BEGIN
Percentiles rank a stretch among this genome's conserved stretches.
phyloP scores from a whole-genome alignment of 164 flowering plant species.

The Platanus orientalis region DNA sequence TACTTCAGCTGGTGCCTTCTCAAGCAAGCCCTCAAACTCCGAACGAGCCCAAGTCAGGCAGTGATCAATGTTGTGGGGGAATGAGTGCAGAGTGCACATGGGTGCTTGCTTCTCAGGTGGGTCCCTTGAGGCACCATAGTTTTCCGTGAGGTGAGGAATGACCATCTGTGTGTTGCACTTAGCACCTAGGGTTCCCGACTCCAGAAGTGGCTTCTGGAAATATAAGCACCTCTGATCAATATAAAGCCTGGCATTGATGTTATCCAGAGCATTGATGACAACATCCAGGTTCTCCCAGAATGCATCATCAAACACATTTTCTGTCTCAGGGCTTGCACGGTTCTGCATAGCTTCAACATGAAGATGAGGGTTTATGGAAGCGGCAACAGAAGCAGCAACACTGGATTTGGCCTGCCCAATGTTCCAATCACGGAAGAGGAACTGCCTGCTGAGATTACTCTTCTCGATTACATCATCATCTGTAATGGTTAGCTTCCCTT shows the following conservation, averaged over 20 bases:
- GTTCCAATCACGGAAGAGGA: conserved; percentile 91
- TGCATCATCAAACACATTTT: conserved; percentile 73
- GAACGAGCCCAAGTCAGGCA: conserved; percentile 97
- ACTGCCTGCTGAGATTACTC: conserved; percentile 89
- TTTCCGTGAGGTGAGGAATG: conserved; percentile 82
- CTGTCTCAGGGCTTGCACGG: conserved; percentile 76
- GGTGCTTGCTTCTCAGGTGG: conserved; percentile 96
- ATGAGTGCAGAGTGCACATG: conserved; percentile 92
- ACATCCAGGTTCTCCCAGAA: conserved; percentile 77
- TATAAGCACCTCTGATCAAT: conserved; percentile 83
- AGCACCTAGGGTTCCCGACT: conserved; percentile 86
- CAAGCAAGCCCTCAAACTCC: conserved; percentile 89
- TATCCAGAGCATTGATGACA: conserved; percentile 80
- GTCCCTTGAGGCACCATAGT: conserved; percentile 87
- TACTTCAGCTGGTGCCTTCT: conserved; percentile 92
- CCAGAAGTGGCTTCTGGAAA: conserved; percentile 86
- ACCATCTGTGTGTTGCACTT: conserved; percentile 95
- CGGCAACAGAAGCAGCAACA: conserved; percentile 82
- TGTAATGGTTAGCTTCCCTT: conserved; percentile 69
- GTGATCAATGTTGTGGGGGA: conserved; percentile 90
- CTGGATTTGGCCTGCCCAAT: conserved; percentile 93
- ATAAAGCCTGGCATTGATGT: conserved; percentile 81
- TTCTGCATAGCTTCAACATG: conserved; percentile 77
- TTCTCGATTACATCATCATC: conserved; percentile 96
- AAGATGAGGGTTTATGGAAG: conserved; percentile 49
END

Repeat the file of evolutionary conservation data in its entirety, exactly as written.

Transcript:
Percentiles rank a stretch among this genome's conserved stretches.
phyloP scores from a whole-genome alignment of 164 flowering plant species.

The Platanus orientalis region DNA sequence TACTTCAGCTGGTGCCTTCTCAAGCAAGCCCTCAAACTCCGAACGAGCCCAAGTCAGGCAGTGATCAATGTTGTGGGGGAATGAGTGCAGAGTGCACATGGGTGCTTGCTTCTCAGGTGGGTCCCTTGAGGCACCATAGTTTTCCGTGAGGTGAGGAATGACCATCTGTGTGTTGCACTTAGCACCTAGGGTTCCCGACTCCAGAAGTGGCTTCTGGAAATATAAGCACCTCTGATCAATATAAAGCCTGGCATTGATGTTATCCAGAGCATTGATGACAACATCCAGGTTCTCCCAGAATGCATCATCAAACACATTTTCTGTCTCAGGGCTTGCACGGTTCTGCATAGCTTCAACATGAAGATGAGGGTTTATGGAAGCGGCAACAGAAGCAGCAACACTGGATTTGGCCTGCCCAATGTTCCAATCACGGAAGAGGAACTGCCTGCTGAGATTACTCTTCTCGATTACATCATCATCTGTAATGGTTAGCTTCCCTT shows the following conservation, averaged over 20 bases:
- GTTCCAATCACGGAAGAGGA: conserved; percentile 91
- TGCATCATCAAACACATTTT: conserved; percentile 73
- GAACGAGCCCAAGTCAGGCA: conserved; percentile 97
- ACTGCCTGCTGAGATTACTC: conserved; percentile 89
- TTTCCGTGAGGTGAGGAATG: conserved; percentile 82
- CTGTCTCAGGGCTTGCACGG: conserved; percentile 76
- GGTGCTTGCTTCTCAGGTGG: conserved; percentile 96
- ATGAGTGCAGAGTGCACATG: conserved; percentile 92
- ACATCCAGGTTCTCCCAGAA: conserved; percentile 77
- TATAAGCACCTCTGATCAAT: conserved; percentile 83
- AGCACCTAGGGTTCCCGACT: conserved; percentile 86
- CAAGCAAGCCCTCAAACTCC: conserved; percentile 89
- TATCCAGAGCATTGATGACA: conserved; percentile 80
- GTCCCTTGAGGCACCATAGT: conserved; percentile 87
- TACTTCAGCTGGTGCCTTCT: conserved; percentile 92
- CCAGAAGTGGCTTCTGGAAA: conserved; percentile 86
- ACCATCTGTGTGTTGCACTT: conserved; percentile 95
- CGGCAACAGAAGCAGCAACA: conserved; percentile 82
- TGTAATGGTTAGCTTCCCTT: conserved; percentile 69
- GTGATCAATGTTGTGGGGGA: conserved; percentile 90
- CTGGATTTGGCCTGCCCAAT: conserved; percentile 93
- ATAAAGCCTGGCATTGATGT: conserved; percentile 81
- TTCTGCATAGCTTCAACATG: conserved; percentile 77
- TTCTCGATTACATCATCATC: conserved; percentile 96
- AAGATGAGGGTTTATGGAAG: conserved; percentile 49